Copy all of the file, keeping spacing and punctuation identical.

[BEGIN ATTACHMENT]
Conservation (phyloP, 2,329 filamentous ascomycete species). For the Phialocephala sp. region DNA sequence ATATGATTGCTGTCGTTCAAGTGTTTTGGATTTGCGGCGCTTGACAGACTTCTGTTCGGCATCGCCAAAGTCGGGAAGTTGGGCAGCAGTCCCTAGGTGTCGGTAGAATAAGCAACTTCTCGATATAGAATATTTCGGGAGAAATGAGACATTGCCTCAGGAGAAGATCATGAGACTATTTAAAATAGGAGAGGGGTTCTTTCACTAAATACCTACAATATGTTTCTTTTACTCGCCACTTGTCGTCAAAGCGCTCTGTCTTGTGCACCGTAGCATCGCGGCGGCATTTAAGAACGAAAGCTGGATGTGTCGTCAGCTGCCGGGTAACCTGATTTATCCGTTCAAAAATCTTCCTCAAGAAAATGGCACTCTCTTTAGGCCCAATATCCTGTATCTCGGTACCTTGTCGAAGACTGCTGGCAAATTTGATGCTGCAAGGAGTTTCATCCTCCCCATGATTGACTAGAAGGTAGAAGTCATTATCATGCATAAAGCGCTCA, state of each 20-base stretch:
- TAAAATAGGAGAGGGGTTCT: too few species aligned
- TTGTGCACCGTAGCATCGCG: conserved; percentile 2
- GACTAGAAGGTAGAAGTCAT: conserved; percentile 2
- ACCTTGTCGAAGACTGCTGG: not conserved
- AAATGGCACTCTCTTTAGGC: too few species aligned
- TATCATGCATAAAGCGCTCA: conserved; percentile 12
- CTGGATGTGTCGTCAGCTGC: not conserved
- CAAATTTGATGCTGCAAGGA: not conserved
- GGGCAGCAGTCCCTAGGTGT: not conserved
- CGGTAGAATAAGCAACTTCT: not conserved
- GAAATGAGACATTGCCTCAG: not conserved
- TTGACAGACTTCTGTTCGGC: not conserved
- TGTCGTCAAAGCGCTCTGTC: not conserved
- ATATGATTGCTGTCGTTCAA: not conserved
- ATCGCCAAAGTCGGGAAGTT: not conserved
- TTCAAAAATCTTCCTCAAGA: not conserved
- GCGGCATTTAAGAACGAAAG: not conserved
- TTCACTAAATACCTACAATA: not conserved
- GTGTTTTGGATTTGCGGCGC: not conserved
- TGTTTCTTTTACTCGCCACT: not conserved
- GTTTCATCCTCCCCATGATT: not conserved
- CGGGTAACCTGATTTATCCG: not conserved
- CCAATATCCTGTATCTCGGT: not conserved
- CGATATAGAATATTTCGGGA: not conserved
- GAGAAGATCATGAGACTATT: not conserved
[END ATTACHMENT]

Conservation (phyloP, 2,329 filamentous ascomycete species). For the Phialocephala sp. region DNA sequence ATATGATTGCTGTCGTTCAAGTGTTTTGGATTTGCGGCGCTTGACAGACTTCTGTTCGGCATCGCCAAAGTCGGGAAGTTGGGCAGCAGTCCCTAGGTGTCGGTAGAATAAGCAACTTCTCGATATAGAATATTTCGGGAGAAATGAGACATTGCCTCAGGAGAAGATCATGAGACTATTTAAAATAGGAGAGGGGTTCTTTCACTAAATACCTACAATATGTTTCTTTTACTCGCCACTTGTCGTCAAAGCGCTCTGTCTTGTGCACCGTAGCATCGCGGCGGCATTTAAGAACGAAAGCTGGATGTGTCGTCAGCTGCCGGGTAACCTGATTTATCCGTTCAAAAATCTTCCTCAAGAAAATGGCACTCTCTTTAGGCCCAATATCCTGTATCTCGGTACCTTGTCGAAGACTGCTGGCAAATTTGATGCTGCAAGGAGTTTCATCCTCCCCATGATTGACTAGAAGGTAGAAGTCATTATCATGCATAAAGCGCTCA, state of each 20-base stretch:
- TAAAATAGGAGAGGGGTTCT: too few species aligned
- TTGTGCACCGTAGCATCGCG: conserved; percentile 2
- GACTAGAAGGTAGAAGTCAT: conserved; percentile 2
- ACCTTGTCGAAGACTGCTGG: not conserved
- AAATGGCACTCTCTTTAGGC: too few species aligned
- TATCATGCATAAAGCGCTCA: conserved; percentile 12
- CTGGATGTGTCGTCAGCTGC: not conserved
- CAAATTTGATGCTGCAAGGA: not conserved
- GGGCAGCAGTCCCTAGGTGT: not conserved
- CGGTAGAATAAGCAACTTCT: not conserved
- GAAATGAGACATTGCCTCAG: not conserved
- TTGACAGACTTCTGTTCGGC: not conserved
- TGTCGTCAAAGCGCTCTGTC: not conserved
- ATATGATTGCTGTCGTTCAA: not conserved
- ATCGCCAAAGTCGGGAAGTT: not conserved
- TTCAAAAATCTTCCTCAAGA: not conserved
- GCGGCATTTAAGAACGAAAG: not conserved
- TTCACTAAATACCTACAATA: not conserved
- GTGTTTTGGATTTGCGGCGC: not conserved
- TGTTTCTTTTACTCGCCACT: not conserved
- GTTTCATCCTCCCCATGATT: not conserved
- CGGGTAACCTGATTTATCCG: not conserved
- CCAATATCCTGTATCTCGGT: not conserved
- CGATATAGAATATTTCGGGA: not conserved
- GAGAAGATCATGAGACTATT: not conserved